- Earth All Along: In the short story "Adam and No Eve", an experimental space flight sets off a chain reaction that devastates and sterilized the world, leaving the pilot of the spaceship as the last survivor. The story ends with the reveal that the planet will be reoccupied by life evolved from the pilot's gut microbes, and that present-day Earth is the result.
- Fiction 500: In The Computer Connection, the character nicknamed 'the Greek Syndicate' owns 15% of the whole world. Well, "fourteen point nine one seven percent, but who counts?"
- For Want of a Nail: "The Push of a Finger" is built around this trope: a future-predicting machine reveals that the Universe will be destroyed in one thousand years unless the protagonists find and avert the single event that'll put everything in motion. it turns out to be a Self-Fulfilling Prophecy.
- Future Imperfect: "The Flowered Thundermug" is a story about a future where the entire world was rebuilt from the only area left intact after a nuclear war - Hollywood.
- God Is Inept: In "Hell is Forever", five people are given the chance to mold reality to their liking. It doesn't go well for any of them, though the one for the character Digby Finchley fits the trope the best; it turns out that if you want to create a universe, a firm working knowledge of thermodynamics may be important.
- Inn Between the Worlds / The Little Shop That Wasn't There Yesterday: Psychoshop has a sort of pawnshop that exists in the same place in nearly all universe, "where you can dump any unwanted aspect of your spirit as long as you exchange it for something else".
- Lonely Doll Girl: Linda Nielsen in "They Don't Make Life Like They Used To" is one of the last humans on earth After the End, and is competent and practical, but cherishes her dolls as companions.
- Lotus-Eater Machine: In the short story "5,217,009", Jeffrey Halsyon is dumped into successive science-fiction-themed juvenile fantasies: in the first, he's the last fertile man on Earth, with all that implies. This turns out to be an unorthodox method of psychiatric treatment.
- Mad Scientist: Professor Henry Hassell, the protagonist of "The Men Who Murdered Mohammed", whose response to finding his wife in the arms of another man is to whip up a time machine so he can go and kill the other man's grandfather. The story also cites Ampere and Boltzman as examples of Real Life "mad professors".
- Temporal Paradox: "The Men Who Murdered Mohammed" involves a professor burning with rage over his wife's affair, who decides to eliminate the other man. He does this by first killing the man's father before he was born, to no effect, he then goes and kills his grandfather. Again nothing. Soon, he's gone on a killing spree against many key figures in history, all in the hopes that one of them would end the existence of his wife's lover. He discovers that no matter how much he changes history, it all continues to make no change in the present. All he succeeds in doing is erasing himself from history.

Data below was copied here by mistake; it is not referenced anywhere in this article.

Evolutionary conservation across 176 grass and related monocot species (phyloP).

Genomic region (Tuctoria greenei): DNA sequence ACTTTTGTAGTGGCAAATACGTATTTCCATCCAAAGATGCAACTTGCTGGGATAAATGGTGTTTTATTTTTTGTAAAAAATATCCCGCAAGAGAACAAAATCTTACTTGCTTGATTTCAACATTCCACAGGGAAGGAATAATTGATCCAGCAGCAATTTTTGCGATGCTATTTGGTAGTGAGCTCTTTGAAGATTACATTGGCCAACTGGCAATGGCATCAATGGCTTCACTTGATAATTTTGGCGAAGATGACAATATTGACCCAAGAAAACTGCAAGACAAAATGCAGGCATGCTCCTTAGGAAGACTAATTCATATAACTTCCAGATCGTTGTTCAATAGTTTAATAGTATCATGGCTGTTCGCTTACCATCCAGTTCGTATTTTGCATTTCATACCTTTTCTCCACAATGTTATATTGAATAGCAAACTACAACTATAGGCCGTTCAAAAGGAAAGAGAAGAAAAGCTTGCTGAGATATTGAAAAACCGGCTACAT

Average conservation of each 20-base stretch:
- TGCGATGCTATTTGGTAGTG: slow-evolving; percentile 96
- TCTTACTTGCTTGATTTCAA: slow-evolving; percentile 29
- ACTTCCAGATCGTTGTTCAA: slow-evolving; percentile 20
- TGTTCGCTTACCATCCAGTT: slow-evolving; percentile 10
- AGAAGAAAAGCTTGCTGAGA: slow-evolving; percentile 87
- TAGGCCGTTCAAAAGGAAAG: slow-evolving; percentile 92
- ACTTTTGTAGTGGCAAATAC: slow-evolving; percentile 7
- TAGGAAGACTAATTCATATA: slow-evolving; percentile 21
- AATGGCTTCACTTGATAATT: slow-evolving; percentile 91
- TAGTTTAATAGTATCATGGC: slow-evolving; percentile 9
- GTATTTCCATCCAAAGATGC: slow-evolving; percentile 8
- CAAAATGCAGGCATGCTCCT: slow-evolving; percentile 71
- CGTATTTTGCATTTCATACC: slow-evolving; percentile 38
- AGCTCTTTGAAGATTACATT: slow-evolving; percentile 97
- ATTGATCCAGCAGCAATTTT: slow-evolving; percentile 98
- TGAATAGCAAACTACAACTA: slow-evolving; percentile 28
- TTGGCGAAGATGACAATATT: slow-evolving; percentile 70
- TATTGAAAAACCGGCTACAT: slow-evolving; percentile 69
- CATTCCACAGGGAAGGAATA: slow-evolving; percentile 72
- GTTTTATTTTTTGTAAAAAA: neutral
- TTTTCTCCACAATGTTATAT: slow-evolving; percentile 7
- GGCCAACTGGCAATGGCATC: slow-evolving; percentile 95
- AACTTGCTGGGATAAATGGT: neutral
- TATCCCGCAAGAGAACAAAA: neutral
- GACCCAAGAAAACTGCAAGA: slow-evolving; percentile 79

- Mutants: The escapism inherent in this trope was subverted as early as 1954, in the short story "5,271,009." Here, the main character is put in a Lotus-Eater Machine and experiences multiple juvenile fantasies, each of which is explained by "a mysterious mutant strain in his makeup that makes him different."
- Only You Can Repopulate My Race: The short story "5,271,009" explores this scenario (and a few other cliched-even-in-1954 sf wish-fulfillment scenarios) for the sole purpose of poking holes in it.
- Projected Man: The Computer Connection apparently used this technique to replace both telephones (called "projecting") and advertising. The latter reversed the traditional payment scheme of advertising in that consumers could pay a monthly fee to maintain the insulation in their homes to keep the advertising out.
- What Did I Do Last Night?: Golem100 has a place where two characters take drugs. The next ten pages or so are freaky concept art with minimal text. Then the regular text restores, and a policeman explains to them just what they were doing that time (each art piece represents about an hour of debauchery, such as streaking an entire city block).
- Which Me?: "Fondly Fahrenheit", in which a man and his android duplicate can't tell which of them he is, nor which of them is a murderer.